Without any prior knowledge of actual value, I'd be suspicious of anything too terribly far from the median. (Mahomes had no mode! Well... he had 15 modes.) IQR is interesting. Trubisky was 19-45, Watson was 20-28, and Mahomes was 26-52. But Mahomes's median was a little lower than Trubisky's -- 33 vs 37. Basically everyone agreed Watson was worth somewhere in the 20s. Both Trubisky and Mahomes were boom/bust guys on about the same order. Mahomes was generally thought to be in the 30s, and no one knew what to do with Trubisky. He's basically evenly sorted into 10s, 20s, 30s, and 40s.

As to who was right? Their circumstances were so different it's hard to say. If Trubisky goes to KC and Mahomes plays where offense goes to die, do they swap careers? How do you parse what Houston was doing?

75 Yeah, it's chicken-egg…

Yeah, it's chicken-egg problem. Bad teams are generally bad bc they have trouble drafting talent, but it's hard to say if they are bad at drafting(evaluating) or coaching(developing) that talent. Probably a bit of both. 

If we're talking about "what houston could have done", I'd probably just do 1,2,3 and take the mean, since only the order really matters. They were all something of a reach at 2, but the difference didn't matter much. 

76 I tend to lean in the…

I tend to lean in the direction that its the player who makes the team rather than the other way around. A recent example is Joe Burrow; who went to a team that was comically awful and whos coaching staff inspired 0 confidence. Similarly you could argue Deshawn Watson's success in Houston is another example. 

77 Even Joe Burrow was going to…

Even Joe Burrow was going to die on the bench until he transferred from Ohio State to LSU. 

He was stranded behind Braxton Miller, Cardale Jones, JT Barrett, Dwayne Haskins, and in all likelihood Justin Fields.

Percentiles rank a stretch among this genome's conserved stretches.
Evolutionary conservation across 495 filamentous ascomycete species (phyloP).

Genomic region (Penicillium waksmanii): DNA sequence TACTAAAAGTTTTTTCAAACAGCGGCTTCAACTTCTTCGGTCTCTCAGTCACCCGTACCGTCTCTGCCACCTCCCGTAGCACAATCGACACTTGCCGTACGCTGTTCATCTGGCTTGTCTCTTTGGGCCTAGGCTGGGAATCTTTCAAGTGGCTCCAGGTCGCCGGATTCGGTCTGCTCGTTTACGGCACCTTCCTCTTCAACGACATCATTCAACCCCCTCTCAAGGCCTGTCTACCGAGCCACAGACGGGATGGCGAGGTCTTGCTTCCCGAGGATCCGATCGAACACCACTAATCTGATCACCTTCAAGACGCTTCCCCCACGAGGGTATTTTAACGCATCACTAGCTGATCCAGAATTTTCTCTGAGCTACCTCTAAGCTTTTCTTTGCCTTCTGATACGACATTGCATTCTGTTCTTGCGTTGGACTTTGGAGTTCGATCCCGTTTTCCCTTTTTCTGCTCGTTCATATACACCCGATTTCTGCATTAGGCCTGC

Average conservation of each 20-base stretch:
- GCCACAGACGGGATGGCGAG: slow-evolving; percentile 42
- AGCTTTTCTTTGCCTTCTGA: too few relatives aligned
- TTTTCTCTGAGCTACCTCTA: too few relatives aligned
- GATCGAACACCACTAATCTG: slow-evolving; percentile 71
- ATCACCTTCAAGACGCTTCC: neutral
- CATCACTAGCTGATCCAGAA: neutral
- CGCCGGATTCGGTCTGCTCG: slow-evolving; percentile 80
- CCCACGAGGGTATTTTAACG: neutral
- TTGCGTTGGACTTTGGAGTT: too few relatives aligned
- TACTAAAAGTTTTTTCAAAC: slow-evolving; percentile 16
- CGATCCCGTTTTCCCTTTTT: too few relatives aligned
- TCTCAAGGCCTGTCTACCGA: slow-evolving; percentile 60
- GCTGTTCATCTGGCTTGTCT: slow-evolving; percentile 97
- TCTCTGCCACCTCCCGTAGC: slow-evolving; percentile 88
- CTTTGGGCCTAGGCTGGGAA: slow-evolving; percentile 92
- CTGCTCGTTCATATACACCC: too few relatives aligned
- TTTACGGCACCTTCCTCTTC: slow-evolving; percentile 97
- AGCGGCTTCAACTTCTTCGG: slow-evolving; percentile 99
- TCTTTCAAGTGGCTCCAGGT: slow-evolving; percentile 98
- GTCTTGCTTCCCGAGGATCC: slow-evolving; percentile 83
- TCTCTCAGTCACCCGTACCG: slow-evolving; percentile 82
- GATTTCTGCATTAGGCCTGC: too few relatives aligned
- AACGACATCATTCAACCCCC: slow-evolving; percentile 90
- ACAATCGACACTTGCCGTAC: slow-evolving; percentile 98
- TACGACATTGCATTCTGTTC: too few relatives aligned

Houston's hard to say. BOB was a terrible GM, but he also coaxed the only useful season out of Christian Hackenberg. All I know is if I throw the ball, I want to be on Andy Reid's team.

79 Huh? We do have prior…

Huh? We do have prior knowledge. We absolutely know that production steeply falls off with draft position, on average. If someone says person A is the best player in the draft and person B says he's the 10th, the average of those two should be lower than 5 if you believe both equally, because the performance expectation for 1 is way higher. 5.5 as an average wouldn't make any sense.

With reference to "who was right" the entire point is that Trubisky was not the top QB prospect. Watson was, pretty clearly, but there were a few *very* low valuations that pulled his ordinal ranking up. Plus also everyone seemed to think Trubisky would be drafted first, even though Watson was ranked better.

Trubisky being picked 2nd was a much bigger reach than Mahomes. There were absolutely plenty of rankings that had Mahomes right around where he was picked. Not really true for Trubisky.

80 Heres one rebuttal I have…